I have been making peace with my mom one little step at a time for many years. A while back though, I realized I have become stuck, vacillating between being angry at her and accepting her as she is. Frankly, I felt like I could not repeat this cycle anymore. I was simply sick of the energy it takes from me.
A friend explained “kairos moments” to me—kairos is a Greek word meaning “opportune time.” At a kairos moment, we have the opportunity to make a change that will bring us more in line with the life God is intending for us. “But when you keep hitting the same bump in the road—the same kairos moment,” she said, “it often means there is a need for repentance.”
I felt my guard go up at the word “repentance” because, while I’m certainly far from where I’d like to be in my life as a Believer, I truly didn’t know of anything I need to repent of when it comes to my relationship with my mother. Still, whenever my guard goes up that way, there is something deep within me that makes me want to run and hide and experience has proven these to be moments when God has something for me to learn.
I found myself praying that night, “Okay God, let’s just get on with this. What do I need to know, to learn, to do?” He gave me the answer: forgiveness. “Again?” I whined back at Him. I wish I could simply study the concept for it to become absorbed into my personality. But forgiveness, I know now, is a process, and it is proving to be a long road.
Over the next several months—holiday months, as it turned out—I walked on that winding road of forgiveness. At Thanksgiving, I opened myself to soaking in my extended family. Instead of focusing on protecting my own family from negative comments or possible disagreements over parenting styles, I sat and asked questions about my parents’ and siblings’ lives. I listened. I enjoyed my extended family.
Over the Christmas holiday, my parents began arrangements to drive the four hours to visit my family and planned to stay three days. On the day they arrived, I cleared my calendar as much as possible so we’d have plenty of time to spend together. They arrived just as my sons were finishing kindergarten and preschool for the day. I wanted my mom to see that my older son had learned to read since she’d last seen him. Despite his ADHD and other special needs, he was proving to do well in school and was well-liked in his class. My younger son was writing his name now and had become much less shy around strangers. I was so proud of both my sons.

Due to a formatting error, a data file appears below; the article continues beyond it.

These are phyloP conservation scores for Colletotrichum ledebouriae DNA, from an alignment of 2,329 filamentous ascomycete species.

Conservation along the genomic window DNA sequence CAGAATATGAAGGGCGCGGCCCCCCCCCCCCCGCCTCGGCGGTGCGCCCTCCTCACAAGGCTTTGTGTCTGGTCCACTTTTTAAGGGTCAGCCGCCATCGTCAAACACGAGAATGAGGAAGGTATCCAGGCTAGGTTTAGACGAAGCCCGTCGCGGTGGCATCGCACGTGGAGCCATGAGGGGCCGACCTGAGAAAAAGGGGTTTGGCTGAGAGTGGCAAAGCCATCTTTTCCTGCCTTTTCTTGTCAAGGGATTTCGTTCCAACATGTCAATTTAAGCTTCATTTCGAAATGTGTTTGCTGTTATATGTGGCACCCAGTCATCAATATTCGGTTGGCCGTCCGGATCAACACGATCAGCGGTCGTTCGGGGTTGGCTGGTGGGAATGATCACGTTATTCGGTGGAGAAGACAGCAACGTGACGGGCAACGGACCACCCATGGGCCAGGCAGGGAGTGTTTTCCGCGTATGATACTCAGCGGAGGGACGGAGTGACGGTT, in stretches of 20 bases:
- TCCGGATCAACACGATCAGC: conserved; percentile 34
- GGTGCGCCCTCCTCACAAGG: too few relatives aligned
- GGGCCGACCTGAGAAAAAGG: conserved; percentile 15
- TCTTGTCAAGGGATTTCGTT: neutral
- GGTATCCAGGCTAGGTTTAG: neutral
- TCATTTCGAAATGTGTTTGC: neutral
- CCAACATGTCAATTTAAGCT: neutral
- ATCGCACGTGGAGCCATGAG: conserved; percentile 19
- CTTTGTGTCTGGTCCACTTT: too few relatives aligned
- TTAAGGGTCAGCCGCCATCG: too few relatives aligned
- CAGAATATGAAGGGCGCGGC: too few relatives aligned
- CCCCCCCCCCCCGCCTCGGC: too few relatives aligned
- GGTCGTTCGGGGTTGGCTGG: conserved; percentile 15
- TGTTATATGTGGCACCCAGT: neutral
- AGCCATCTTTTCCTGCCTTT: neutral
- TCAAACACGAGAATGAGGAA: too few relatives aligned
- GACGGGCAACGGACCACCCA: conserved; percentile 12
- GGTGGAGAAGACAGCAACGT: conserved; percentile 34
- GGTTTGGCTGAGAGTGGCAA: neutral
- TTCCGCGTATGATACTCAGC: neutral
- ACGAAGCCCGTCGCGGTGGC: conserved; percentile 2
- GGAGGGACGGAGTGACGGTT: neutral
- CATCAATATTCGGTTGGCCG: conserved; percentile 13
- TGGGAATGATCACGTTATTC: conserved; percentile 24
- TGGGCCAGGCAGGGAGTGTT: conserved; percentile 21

Unfortunately, after only six hours with us, my parents left for their four hour drive home. I could see it coming. It became clear little by little in the short time they spent with us. As my son read his book aloud to Grandma, he grew distracted between pages–starting unrelated conversations with her or leaving the room to see what his brother was doing. As I used the techniques I’ve learned to regain his attention and focus, I saw her shut down, disapproval in her expression as she stared out the window into our back yard. When my son leaned heavily onto his grandfather’s arm to look at the dinosaur book Grandpa was reading to himself, I saw my father push him away with a gruff “move over!” When my son asked, “Grandpa, will you play with me?” I watched to see my dad’s reaction: my father stood up and walked outside, ignoring my son.
By the time my daughters returned home from school and my husband from work, my parents were ready to eat a quick dinner and get on the road to the hotel. They told us that they decided to get home before lunch the next day and that it made more sense to get a hotel somewhere on the way home instead of nearby us. I was not surprised. I was, however, hurt. Again.
My husband took the kids out for a while so I could have time for a private cry. As soon as the minivan left the driveway, I ran to our bathroom and knelt on the floor, sobbing explosively. Lord, why? This was their idea! They say they want to be with us and then when they are they can’t wait to get away. I hate this! I hate this! I hate this! Even during my crying I wondered exactly what it is that I hate. The best answer I could come up with: rejection.
The next day, my mom called to tell me that they had made it home safely. Sensing some openness on her part, I commented on what a short visit they had for such a long drive and asked what I had been wanting to ask for a long time, “Don’t you…like…us?” After a pause, she assured me that they love us. “But I’ll be honest with you. Your son upsets me. He doesn’t need to act like that.” We had an honest but polite conversation about ADHD and how it presents itself in my son’s case; she affirmed their decision to keep their visits with us short at this point in their lives; and I thanked her for at least telling me how she felt.
That night, I climbed into bed early, exhausted from rerunning the conversation in my mind throughout the day. Slipping way down under the covers and curling in a fetal position, I asked my Father, Why is this happening? I thought I forgave her. Why can’t she love us as we are? Why do I have to feel hurt all over again? I knew the answer immediately. Seventy times seven times I will need to forgive her. And in the process of this forgiveness that is ongoing and not the one-and-done that I imagined it would be, I will be healed. The healing, I realize now, will also be ongoing and not the one-and-done that I want it to be.
Frankly, this was not the news I wanted. But it felt true to the depth of me. This is the type of forgiveness Jesus knew and did and taught. And while I am slower than I want to be in seeing His footprints, I know that it is only His footprints in which I want to walk. This kind of forgiveness, therefore, is what I want to know, to learn, to do. And I must continue walking that long and winding road with Jesus beside me.